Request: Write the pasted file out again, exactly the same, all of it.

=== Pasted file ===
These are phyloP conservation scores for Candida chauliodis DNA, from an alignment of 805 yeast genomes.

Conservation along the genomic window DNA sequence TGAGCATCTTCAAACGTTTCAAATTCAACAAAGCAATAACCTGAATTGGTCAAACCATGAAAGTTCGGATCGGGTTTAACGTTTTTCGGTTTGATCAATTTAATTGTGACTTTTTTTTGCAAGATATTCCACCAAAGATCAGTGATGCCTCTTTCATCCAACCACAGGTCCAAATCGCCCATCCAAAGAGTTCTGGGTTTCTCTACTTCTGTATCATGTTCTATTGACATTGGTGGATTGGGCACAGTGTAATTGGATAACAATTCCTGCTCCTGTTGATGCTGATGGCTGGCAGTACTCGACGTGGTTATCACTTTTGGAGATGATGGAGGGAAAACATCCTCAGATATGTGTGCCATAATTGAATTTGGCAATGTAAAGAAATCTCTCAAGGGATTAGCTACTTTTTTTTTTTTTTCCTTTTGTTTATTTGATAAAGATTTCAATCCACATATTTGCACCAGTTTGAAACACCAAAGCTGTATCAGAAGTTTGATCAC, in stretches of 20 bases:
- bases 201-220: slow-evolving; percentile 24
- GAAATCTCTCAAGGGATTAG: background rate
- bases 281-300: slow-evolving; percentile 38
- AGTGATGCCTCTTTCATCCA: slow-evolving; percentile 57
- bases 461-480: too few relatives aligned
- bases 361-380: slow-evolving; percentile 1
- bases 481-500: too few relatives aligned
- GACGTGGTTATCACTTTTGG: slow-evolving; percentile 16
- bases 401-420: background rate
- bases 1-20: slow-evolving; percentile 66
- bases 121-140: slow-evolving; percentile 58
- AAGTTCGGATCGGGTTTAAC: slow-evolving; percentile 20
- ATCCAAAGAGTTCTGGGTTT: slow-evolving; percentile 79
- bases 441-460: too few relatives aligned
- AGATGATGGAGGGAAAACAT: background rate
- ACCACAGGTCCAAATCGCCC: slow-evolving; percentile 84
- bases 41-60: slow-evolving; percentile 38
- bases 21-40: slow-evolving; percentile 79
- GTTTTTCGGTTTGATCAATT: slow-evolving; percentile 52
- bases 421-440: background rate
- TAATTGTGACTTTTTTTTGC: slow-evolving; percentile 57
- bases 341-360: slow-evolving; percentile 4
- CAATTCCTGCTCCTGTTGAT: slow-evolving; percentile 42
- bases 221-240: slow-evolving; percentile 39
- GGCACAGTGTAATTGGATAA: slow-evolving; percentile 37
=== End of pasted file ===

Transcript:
These are phyloP conservation scores for Candida chauliodis DNA, from an alignment of 805 yeast genomes.

Conservation along the genomic window DNA sequence TGAGCATCTTCAAACGTTTCAAATTCAACAAAGCAATAACCTGAATTGGTCAAACCATGAAAGTTCGGATCGGGTTTAACGTTTTTCGGTTTGATCAATTTAATTGTGACTTTTTTTTGCAAGATATTCCACCAAAGATCAGTGATGCCTCTTTCATCCAACCACAGGTCCAAATCGCCCATCCAAAGAGTTCTGGGTTTCTCTACTTCTGTATCATGTTCTATTGACATTGGTGGATTGGGCACAGTGTAATTGGATAACAATTCCTGCTCCTGTTGATGCTGATGGCTGGCAGTACTCGACGTGGTTATCACTTTTGGAGATGATGGAGGGAAAACATCCTCAGATATGTGTGCCATAATTGAATTTGGCAATGTAAAGAAATCTCTCAAGGGATTAGCTACTTTTTTTTTTTTTTCCTTTTGTTTATTTGATAAAGATTTCAATCCACATATTTGCACCAGTTTGAAACACCAAAGCTGTATCAGAAGTTTGATCAC, in stretches of 20 bases:
- bases 201-220: slow-evolving; percentile 24
- GAAATCTCTCAAGGGATTAG: background rate
- bases 281-300: slow-evolving; percentile 38
- AGTGATGCCTCTTTCATCCA: slow-evolving; percentile 57
- bases 461-480: too few relatives aligned
- bases 361-380: slow-evolving; percentile 1
- bases 481-500: too few relatives aligned
- GACGTGGTTATCACTTTTGG: slow-evolving; percentile 16
- bases 401-420: background rate
- bases 1-20: slow-evolving; percentile 66
- bases 121-140: slow-evolving; percentile 58
- AAGTTCGGATCGGGTTTAAC: slow-evolving; percentile 20
- ATCCAAAGAGTTCTGGGTTT: slow-evolving; percentile 79
- bases 441-460: too few relatives aligned
- AGATGATGGAGGGAAAACAT: background rate
- ACCACAGGTCCAAATCGCCC: slow-evolving; percentile 84
- bases 41-60: slow-evolving; percentile 38
- bases 21-40: slow-evolving; percentile 79
- GTTTTTCGGTTTGATCAATT: slow-evolving; percentile 52
- bases 421-440: background rate
- TAATTGTGACTTTTTTTTGC: slow-evolving; percentile 57
- bases 341-360: slow-evolving; percentile 4
- CAATTCCTGCTCCTGTTGAT: slow-evolving; percentile 42
- bases 221-240: slow-evolving; percentile 39
- GGCACAGTGTAATTGGATAA: slow-evolving; percentile 37